The Incoherence Of The Income Inequality Talking Point
Income inequality. Income inequality. Income inequality.
You hear the phrase uttered constantly as if it is some universal truth: Income inequality is bad. Rich people make a lot more money than poor people. Okay. Now what?
Let’s accept the Left’s formulation that income inequality is bad – for now. What do they propose we do about it? The only answer I’ve heard so far is “raise taxes on the 1%”. In fact, the only reason the talking point has become a topic of discussion is because Leftists are trying to convince the public that the solution to our government’s out of control spending is to simply tax “the rich” more. With a nearly one and a half trillion dollar deficit this year, taxing “the rich” will fund a couple of weeks of spending. That’s it. Democrats haven’t passed an official budget in nearly three years. They have no serious plan to tackle spending. All they care about is playing the populist game in order to remain in power. Their entire re-election strategy is based on the myth that raising taxes on the rich will bring the deficit under control – never mind the national debt – and somehow create jobs and economic growth.
It doesn’t make sense. It defies logic. And yet, here we are. The Democratic Party is engaging in full blown class warfare based on the idea that our major fiscal problem is the rich are too rich. Income inequality. Really.
Here’s a little experiment you can try: Whenever you hear someone whining about income inequality, ask them how to fix it. They’ll invariably tell you that we need to tax the rich to pay for programs that help the poor. Okay. Correct me if I’m wrong, but aren’t those programs already being funded with borrowed money?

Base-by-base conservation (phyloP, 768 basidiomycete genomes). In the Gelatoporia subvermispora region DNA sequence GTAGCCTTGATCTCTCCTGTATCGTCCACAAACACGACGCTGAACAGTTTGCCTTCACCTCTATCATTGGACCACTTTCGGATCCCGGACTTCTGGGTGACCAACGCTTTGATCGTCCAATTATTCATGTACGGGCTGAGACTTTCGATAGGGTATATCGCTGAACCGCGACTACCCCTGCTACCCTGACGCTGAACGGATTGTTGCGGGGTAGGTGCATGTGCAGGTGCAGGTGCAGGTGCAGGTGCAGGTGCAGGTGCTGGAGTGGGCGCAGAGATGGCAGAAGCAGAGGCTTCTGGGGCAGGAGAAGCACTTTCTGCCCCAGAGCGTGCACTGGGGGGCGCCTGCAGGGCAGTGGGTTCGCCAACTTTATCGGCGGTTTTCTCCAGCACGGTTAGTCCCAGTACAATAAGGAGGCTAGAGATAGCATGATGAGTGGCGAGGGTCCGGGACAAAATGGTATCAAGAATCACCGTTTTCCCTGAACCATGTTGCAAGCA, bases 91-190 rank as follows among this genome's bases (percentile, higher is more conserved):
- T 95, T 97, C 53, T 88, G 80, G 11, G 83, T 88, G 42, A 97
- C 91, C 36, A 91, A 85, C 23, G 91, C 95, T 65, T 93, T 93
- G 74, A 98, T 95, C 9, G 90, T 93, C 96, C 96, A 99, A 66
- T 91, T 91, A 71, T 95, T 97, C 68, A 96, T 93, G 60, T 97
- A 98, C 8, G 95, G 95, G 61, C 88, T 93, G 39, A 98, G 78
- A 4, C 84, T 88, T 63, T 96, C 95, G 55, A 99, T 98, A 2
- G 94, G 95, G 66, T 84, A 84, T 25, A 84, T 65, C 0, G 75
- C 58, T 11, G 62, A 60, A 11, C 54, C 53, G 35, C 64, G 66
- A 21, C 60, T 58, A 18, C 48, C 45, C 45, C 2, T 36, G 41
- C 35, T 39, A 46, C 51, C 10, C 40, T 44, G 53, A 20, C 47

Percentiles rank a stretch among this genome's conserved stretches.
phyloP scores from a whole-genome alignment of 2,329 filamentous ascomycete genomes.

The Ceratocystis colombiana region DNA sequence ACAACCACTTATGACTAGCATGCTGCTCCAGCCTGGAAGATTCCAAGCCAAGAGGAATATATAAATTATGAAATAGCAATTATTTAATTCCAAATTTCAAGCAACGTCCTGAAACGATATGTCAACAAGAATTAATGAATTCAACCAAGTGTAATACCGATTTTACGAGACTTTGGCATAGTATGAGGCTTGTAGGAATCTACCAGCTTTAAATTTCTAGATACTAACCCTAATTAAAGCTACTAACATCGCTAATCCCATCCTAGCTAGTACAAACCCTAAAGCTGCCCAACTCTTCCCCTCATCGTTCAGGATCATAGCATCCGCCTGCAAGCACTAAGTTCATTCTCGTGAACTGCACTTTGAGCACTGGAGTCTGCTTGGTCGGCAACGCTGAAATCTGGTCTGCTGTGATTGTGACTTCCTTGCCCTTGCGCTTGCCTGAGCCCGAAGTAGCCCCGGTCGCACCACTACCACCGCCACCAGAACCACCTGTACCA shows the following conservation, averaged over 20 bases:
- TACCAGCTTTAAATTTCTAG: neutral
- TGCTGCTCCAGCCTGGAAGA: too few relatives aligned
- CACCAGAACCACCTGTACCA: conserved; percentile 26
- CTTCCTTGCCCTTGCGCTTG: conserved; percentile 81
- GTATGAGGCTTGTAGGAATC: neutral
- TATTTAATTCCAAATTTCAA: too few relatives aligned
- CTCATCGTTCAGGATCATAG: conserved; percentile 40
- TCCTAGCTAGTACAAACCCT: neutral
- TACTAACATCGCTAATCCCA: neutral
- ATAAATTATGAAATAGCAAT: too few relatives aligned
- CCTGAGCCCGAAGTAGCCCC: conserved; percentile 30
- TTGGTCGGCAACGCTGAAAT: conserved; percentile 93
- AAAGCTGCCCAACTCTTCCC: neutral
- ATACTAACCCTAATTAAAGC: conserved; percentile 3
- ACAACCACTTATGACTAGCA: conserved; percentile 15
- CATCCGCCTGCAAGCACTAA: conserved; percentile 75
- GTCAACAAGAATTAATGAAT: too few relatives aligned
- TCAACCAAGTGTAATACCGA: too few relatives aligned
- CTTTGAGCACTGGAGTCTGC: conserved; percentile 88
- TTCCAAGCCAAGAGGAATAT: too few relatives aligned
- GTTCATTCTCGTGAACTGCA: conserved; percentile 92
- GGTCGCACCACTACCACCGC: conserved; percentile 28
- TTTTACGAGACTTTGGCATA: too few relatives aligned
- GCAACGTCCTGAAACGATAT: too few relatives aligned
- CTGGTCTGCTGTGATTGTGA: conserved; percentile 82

That’s right. Part of that nearly trillion and a half dollars that the government is spending right now is going to these programs the Left says will improve income inequality. Are you seeing the circular logic? The programs are already in place. We’re spending the money already and income inequality is still a “problem.” Doesn’t that mean the programs they want to keep funding are failing? They’re not going to spend more on the programs. They’re just going to get more money out of the private sector. There’s no upside. There’s no inherent benefit to taxing some people to pay for something that’s already funded (with borrowed money) when it comes to addressing the “problem” they’re allegedly trying to fix.
Their solution to “income inequality” doesn’t solve the problem. They are literally saying nothing. It’s just loud noises.